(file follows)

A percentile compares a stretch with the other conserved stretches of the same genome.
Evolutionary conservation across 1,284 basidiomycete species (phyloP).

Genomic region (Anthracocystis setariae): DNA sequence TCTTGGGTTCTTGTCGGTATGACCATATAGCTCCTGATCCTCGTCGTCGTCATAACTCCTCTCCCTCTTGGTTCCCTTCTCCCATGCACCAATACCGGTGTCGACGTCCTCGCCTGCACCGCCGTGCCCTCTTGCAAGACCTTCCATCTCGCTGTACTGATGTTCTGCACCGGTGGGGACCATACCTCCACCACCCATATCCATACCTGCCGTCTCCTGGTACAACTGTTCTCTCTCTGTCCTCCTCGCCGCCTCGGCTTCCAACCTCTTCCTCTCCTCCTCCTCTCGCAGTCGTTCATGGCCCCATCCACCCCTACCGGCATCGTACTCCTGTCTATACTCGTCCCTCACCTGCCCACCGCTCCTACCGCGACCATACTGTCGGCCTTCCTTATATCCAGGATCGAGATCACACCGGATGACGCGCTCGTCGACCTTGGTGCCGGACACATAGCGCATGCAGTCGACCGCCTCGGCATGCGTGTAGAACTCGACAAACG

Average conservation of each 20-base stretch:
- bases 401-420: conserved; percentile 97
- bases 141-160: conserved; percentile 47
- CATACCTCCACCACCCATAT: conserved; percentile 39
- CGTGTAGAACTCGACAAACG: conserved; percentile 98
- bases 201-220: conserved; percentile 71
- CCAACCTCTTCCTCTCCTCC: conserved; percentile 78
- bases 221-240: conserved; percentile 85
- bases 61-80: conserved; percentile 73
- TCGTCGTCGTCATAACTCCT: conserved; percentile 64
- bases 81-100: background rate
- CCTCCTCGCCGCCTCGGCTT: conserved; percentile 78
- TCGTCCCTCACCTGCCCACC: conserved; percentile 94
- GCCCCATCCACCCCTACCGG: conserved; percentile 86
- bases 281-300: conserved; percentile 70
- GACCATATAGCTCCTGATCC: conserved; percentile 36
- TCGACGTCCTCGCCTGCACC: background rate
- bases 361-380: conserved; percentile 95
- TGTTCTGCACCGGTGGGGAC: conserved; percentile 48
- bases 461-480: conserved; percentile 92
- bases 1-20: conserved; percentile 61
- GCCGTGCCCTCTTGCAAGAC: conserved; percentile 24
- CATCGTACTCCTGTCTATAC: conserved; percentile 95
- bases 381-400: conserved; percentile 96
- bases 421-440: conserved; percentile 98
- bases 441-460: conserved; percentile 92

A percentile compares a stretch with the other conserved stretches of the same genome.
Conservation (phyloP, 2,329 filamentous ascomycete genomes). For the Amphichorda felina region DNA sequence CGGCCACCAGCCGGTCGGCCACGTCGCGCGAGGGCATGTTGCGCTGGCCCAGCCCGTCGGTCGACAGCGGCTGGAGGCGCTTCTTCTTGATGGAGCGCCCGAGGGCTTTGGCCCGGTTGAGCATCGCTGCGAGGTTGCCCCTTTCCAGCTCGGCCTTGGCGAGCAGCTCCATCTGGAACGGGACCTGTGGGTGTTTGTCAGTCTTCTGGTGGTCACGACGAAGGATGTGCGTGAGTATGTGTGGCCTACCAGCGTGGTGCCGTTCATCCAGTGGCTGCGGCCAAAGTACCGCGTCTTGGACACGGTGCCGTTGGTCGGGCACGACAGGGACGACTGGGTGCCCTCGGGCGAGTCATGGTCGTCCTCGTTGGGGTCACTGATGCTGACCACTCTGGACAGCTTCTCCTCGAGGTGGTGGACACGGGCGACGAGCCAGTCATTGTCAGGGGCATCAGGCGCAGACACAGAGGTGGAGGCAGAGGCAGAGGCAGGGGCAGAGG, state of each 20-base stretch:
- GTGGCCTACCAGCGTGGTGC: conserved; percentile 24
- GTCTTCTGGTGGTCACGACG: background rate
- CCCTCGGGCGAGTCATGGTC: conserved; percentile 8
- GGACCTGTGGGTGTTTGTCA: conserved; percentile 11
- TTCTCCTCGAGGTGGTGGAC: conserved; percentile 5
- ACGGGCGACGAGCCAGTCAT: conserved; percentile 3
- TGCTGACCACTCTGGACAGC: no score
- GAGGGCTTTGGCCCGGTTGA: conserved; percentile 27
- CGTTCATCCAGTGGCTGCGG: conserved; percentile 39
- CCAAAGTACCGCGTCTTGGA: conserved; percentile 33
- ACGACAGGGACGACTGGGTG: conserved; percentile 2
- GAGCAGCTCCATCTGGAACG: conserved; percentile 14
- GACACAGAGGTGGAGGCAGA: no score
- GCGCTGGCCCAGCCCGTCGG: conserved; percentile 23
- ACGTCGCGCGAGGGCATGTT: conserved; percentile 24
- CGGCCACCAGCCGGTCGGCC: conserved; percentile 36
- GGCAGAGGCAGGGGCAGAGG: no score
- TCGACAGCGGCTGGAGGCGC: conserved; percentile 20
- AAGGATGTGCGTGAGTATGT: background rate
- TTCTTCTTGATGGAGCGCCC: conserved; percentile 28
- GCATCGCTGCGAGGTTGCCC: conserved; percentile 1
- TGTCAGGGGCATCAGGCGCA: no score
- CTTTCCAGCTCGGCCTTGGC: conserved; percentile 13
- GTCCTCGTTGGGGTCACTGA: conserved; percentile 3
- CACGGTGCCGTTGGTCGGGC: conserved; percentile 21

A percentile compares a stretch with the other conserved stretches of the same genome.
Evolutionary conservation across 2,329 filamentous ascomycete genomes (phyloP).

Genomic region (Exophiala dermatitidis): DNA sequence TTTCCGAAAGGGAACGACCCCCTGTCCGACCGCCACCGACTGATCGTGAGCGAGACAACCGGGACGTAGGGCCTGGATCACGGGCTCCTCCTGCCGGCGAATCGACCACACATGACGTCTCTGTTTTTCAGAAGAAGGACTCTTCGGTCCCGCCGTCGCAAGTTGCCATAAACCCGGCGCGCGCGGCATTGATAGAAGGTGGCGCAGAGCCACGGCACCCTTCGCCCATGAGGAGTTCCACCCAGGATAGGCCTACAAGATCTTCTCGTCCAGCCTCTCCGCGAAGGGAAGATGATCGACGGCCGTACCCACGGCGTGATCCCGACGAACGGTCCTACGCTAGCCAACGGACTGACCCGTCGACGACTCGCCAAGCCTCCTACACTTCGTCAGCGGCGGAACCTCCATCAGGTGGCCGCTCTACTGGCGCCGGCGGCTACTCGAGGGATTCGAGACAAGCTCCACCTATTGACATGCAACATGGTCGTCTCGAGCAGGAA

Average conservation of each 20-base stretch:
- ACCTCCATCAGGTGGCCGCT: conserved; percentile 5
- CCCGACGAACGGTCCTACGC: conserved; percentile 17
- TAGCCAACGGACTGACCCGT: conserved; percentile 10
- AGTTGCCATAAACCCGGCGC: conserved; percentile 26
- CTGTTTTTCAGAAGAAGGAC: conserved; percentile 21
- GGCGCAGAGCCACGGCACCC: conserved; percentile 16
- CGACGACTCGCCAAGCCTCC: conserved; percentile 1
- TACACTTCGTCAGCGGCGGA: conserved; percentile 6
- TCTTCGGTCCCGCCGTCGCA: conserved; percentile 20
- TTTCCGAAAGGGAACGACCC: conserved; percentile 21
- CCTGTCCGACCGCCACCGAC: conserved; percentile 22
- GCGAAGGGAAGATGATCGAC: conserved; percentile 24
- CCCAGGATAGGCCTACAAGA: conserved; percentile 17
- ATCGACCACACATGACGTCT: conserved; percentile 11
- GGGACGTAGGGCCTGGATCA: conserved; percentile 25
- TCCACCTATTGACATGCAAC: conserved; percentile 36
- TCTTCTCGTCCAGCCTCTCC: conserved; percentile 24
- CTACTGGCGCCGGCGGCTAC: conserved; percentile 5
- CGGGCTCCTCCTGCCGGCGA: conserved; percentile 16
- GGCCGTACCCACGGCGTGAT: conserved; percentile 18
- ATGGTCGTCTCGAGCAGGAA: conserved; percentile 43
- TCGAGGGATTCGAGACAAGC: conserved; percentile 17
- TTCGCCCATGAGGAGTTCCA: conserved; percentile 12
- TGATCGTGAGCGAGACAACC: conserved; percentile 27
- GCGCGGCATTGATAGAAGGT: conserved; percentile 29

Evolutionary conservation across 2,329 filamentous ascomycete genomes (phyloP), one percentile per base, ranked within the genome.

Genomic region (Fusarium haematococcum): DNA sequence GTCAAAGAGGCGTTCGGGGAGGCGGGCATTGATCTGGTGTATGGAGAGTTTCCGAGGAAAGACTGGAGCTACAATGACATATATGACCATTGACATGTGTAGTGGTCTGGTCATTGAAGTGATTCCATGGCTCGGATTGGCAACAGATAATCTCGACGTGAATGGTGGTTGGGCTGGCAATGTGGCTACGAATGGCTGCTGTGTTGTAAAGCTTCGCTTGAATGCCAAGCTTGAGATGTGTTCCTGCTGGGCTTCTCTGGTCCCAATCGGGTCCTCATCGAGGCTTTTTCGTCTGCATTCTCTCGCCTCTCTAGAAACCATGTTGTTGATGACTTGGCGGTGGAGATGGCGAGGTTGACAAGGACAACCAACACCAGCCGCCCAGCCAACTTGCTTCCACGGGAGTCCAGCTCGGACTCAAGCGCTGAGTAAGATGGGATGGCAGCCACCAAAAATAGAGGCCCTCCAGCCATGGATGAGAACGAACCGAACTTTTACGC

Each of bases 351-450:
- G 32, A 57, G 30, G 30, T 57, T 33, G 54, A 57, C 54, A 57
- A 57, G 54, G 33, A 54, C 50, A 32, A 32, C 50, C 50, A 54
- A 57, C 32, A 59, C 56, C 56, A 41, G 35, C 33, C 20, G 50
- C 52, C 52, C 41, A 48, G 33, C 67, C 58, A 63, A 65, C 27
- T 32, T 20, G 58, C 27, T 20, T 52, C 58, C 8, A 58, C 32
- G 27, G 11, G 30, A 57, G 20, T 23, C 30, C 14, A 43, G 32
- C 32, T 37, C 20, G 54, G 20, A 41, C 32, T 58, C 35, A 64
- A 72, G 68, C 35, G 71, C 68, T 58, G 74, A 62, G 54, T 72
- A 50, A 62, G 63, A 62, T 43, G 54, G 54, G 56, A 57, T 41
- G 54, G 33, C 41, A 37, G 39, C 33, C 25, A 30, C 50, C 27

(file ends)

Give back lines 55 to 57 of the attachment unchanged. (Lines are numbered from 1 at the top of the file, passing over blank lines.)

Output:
- GTCCTCGTTGGGGTCACTGA: conserved; percentile 3
- CACGGTGCCGTTGGTCGGGC: conserved; percentile 21

A percentile compares a stretch with the other conserved stretches of the same genome.